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Wednesday, April 7, 2010

Urban Survival Skills – Communications Security 101 and Brevity Codes

The average Urban Survivalist using FRS/GMRS radios, like the various brands and models you buy from Wal-Mart, Target, etc., will need to develop communications protocols to ensure he/she and his/her survival group are using the radios in the most secure fashion possible.

Without some sort of communications security, the Urban Survival group risk providing potential threats with information that can be used against the Survival Group.

You, the Urban Survivalist, just may be more technical savvy than what we have to offer in this post. This is designed to help the Urban Survivalist adding common off the shelf FRS/GMRS radios to their Survival Gear and Equipment inventory and who do not have any idea of what communications security may mean.

Some of the FRS radios come with a voice scrambling mode using a form called voice inversion. This type of scrambling or Voice Inversion is easy to break using common voice inversion defeating SD type cards in handheld off the shelf frequency scanners. I understand that there is free software available on the internet that can be used in combination with computer sound cards to decode voice inversion.

So be aware that what you say on the radio will be easily picked up, decoded and understood by anybody who tries. There will be people who be able to determine a direction, from them to you, based on intercepting your signal. This can be accomplished using commercials radio direction finding equipment (called Signals Intelligence in the Military) or by skilled amateurs determining the direction of the strongest signal from your radios.

Simply, the Urban Survivalist needs to understand and use these precautions when using FRS radios.

Use Minimal Transmission Time. The longer you are on the air or transmitting the easier it is for someone to determine your direction and location, and, the longer you are transmitting, the more information you will be providing to eavesdroppers to exploit.

Protect Essential Information. Develop a list of information that you will never transmit or talk about on the radio. Some of these will be: Names – never names on the radio, instead use fictious names or code names; Locations – never send location, grid coordinates or any information that could be used to determine where you are; Assets – never talk about any assets you may have like people, food, vehicles, firearms,…anything!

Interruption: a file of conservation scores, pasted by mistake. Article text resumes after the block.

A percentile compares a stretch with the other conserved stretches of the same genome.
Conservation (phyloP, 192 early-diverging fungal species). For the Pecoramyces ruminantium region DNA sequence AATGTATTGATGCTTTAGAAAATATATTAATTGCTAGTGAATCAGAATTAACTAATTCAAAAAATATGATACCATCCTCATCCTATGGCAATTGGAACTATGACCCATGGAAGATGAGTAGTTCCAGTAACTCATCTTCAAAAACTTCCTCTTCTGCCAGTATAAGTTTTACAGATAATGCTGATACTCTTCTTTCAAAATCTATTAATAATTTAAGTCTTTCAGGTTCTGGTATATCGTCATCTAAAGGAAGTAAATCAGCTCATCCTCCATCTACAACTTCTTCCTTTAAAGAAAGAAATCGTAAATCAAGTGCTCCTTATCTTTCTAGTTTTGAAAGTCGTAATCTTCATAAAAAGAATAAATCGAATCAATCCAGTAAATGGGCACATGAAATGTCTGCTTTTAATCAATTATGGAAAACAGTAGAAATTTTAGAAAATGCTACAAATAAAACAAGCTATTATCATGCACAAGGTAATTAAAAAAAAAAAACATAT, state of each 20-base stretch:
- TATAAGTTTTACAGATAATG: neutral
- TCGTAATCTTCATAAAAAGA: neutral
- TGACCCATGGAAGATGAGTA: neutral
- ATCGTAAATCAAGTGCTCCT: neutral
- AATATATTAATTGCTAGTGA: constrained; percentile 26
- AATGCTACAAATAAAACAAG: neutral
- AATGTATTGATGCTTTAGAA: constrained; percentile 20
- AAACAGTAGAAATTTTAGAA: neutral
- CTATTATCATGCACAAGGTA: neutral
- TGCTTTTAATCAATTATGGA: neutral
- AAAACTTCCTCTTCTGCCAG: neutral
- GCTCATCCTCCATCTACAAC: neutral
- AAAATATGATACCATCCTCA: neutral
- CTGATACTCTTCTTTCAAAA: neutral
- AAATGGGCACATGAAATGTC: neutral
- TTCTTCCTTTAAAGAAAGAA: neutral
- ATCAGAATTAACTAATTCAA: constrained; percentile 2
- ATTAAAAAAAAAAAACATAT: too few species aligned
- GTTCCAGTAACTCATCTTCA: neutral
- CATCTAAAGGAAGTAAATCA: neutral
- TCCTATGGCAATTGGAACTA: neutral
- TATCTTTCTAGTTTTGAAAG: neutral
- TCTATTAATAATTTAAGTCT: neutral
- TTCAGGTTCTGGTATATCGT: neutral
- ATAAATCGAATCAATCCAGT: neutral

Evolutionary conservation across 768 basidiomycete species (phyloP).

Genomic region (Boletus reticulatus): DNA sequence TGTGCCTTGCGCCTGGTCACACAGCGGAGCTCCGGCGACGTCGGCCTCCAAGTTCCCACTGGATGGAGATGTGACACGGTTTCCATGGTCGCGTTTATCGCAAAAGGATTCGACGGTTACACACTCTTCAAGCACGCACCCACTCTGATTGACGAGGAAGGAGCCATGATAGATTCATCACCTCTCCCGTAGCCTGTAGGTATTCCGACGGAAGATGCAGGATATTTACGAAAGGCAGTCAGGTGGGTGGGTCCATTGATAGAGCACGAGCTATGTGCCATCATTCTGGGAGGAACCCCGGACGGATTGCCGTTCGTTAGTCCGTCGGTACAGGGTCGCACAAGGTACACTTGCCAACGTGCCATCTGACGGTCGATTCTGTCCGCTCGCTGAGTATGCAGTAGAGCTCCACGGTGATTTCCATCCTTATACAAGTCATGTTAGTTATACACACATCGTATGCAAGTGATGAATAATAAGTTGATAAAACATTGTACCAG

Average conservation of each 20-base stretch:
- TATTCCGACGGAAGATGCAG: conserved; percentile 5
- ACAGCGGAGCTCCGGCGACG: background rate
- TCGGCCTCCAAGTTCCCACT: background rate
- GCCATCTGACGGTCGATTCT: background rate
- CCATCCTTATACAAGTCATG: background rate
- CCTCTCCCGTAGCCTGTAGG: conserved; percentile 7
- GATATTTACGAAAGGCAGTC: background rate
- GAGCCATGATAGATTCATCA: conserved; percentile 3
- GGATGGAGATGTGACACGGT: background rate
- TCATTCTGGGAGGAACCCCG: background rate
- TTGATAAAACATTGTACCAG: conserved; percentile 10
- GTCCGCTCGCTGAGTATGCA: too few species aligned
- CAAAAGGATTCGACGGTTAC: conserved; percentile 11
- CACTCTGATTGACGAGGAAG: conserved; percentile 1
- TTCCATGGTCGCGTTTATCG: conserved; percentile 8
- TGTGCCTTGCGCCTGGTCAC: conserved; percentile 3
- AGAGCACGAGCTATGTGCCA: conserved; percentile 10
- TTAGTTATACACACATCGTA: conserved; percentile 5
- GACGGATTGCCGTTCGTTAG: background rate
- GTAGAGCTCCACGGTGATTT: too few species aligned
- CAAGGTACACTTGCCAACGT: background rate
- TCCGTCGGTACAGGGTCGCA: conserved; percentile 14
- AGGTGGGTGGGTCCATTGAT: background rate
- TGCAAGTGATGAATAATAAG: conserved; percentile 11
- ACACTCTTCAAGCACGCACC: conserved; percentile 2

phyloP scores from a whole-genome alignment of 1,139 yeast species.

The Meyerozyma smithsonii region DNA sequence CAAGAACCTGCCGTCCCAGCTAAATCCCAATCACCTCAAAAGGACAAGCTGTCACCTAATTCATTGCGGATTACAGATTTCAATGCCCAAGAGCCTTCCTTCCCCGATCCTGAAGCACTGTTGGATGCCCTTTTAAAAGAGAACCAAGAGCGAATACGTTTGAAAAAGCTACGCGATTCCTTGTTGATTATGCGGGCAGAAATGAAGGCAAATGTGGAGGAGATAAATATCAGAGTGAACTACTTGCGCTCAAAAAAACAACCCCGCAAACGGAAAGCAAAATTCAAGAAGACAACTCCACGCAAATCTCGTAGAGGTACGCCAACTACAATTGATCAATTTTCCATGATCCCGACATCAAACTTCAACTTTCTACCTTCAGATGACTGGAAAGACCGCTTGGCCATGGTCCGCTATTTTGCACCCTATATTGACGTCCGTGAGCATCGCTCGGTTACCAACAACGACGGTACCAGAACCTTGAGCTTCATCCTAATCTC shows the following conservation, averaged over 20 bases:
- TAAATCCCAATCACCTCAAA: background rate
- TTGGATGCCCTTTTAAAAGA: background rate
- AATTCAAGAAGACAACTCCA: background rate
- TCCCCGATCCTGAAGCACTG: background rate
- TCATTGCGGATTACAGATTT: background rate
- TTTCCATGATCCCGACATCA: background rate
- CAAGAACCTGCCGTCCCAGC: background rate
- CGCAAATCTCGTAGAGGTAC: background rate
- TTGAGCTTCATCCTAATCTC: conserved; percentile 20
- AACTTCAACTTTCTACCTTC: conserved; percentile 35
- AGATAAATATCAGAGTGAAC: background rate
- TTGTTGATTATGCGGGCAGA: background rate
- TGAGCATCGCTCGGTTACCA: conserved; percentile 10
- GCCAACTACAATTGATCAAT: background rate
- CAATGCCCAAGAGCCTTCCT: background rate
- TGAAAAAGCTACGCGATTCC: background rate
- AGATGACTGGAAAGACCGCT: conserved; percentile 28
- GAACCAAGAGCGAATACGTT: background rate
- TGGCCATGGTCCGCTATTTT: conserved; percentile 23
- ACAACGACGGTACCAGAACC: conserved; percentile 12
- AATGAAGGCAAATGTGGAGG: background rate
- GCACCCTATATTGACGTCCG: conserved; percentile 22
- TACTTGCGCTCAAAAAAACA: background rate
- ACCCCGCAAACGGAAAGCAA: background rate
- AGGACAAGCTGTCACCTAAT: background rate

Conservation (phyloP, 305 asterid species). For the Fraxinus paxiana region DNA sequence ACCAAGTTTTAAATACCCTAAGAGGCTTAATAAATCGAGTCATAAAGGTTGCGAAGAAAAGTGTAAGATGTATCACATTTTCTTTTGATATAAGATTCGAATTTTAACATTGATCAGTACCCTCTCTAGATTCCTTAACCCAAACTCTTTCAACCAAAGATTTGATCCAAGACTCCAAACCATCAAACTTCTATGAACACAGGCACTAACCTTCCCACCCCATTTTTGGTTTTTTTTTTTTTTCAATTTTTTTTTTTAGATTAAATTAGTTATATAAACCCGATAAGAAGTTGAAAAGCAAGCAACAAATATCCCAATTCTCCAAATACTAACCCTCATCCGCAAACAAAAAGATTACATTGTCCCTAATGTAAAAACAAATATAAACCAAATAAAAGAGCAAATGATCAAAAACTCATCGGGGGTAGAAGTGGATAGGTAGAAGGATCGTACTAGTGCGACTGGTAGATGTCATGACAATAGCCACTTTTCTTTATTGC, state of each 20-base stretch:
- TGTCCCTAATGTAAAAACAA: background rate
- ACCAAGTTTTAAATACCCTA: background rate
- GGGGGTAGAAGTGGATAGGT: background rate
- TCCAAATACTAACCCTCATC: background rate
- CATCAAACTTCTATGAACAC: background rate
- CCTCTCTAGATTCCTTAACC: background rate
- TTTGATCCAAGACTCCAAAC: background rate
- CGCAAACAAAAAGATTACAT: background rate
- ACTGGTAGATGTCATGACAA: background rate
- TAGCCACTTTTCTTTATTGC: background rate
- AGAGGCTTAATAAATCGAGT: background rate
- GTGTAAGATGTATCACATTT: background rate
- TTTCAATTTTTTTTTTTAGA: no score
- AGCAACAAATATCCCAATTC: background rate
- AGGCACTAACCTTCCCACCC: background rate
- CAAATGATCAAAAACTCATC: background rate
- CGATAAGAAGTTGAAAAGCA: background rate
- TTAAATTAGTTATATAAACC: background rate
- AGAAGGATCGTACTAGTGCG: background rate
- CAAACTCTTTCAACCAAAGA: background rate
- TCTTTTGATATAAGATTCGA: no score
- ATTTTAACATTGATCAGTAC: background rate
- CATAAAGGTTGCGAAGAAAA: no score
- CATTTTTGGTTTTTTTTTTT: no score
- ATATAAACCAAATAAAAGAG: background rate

Do Not Use Military Type lingo. We debated about this, but we think the easiest thing to do would be not to use military language as any eavesdroppers could determine you are a fairly well prepared Survival Group with Survival Gear, Equipment and Supplies but not too proficient to be able to hold onto to if the eavesdroppers attacked you. The flip side is that if you sounded too competent and well prepared then potential attackers may leave you alone. We think it’s better to try and stay under the radar screen.

Brevity codes are short words or phrases that have a longer meaning. Codes names are a replacement name for a location, person or thing that would not identify it.

A radio conversation that would transmit too much information may sound like this:
Person A: “House Security this is Security Patrol”
Person B: “Go ahead Recon Patrol”
Person A: “We finished with the Security Patrol and am heading back to your location, will be there in 15 minutes”
Person B: “Good copy Security Patrol”

Substitute some fictious names and some brevity codes and the sme conversation may sound like this:
Person A: “Hey James this is Charles”
Person B: “Go ahead Charlie”
Person A: “I got the house cleaned and mopped”
Person B: “Excellent”

House Cleaned means "Security Patrol finished". I’m cleaning the house means "still conducting the Security Patrol". Mopped may mean "I’m 15 minutes from re-entering the Survival Location". Excellent may mean "good copy".

We at will be doing some additional communications posts in the near future – please stay tuned, stay safe and get prepared.


  1. I recommend getting your Amateur radio license. you will learn a lot about communications. there are lots of clubs all around the country you can join with Amateur radio. Our club has 4 repeaters in the county. when disaster hits the cellphone will either be down or given priority to emergency management or jammed. Many times I able to communicate all over the country with a radio I built and antenna I built on only 15watts. Mores code isn't required anymore but its good to learn!

  2. Thank you this what I would do. but I would use the code 10 type of communictions first because it simple and next you can change what each code means for a different day or mission. I would also go with hand held ham radios and have a base unit for you base. also I would train each person in the use of the radios when on down time and before each mission set up what channels to be used that mission. Their are a lot of things you can do with hams. But one thing remember get ones that come with rechargeable battiers and that are able to use AA or AAA batteries also this way all you need is a solar panel and a small motorcycle battery to keep the charged. Also keep battery acid around just in case your motorcycle or car battery does die.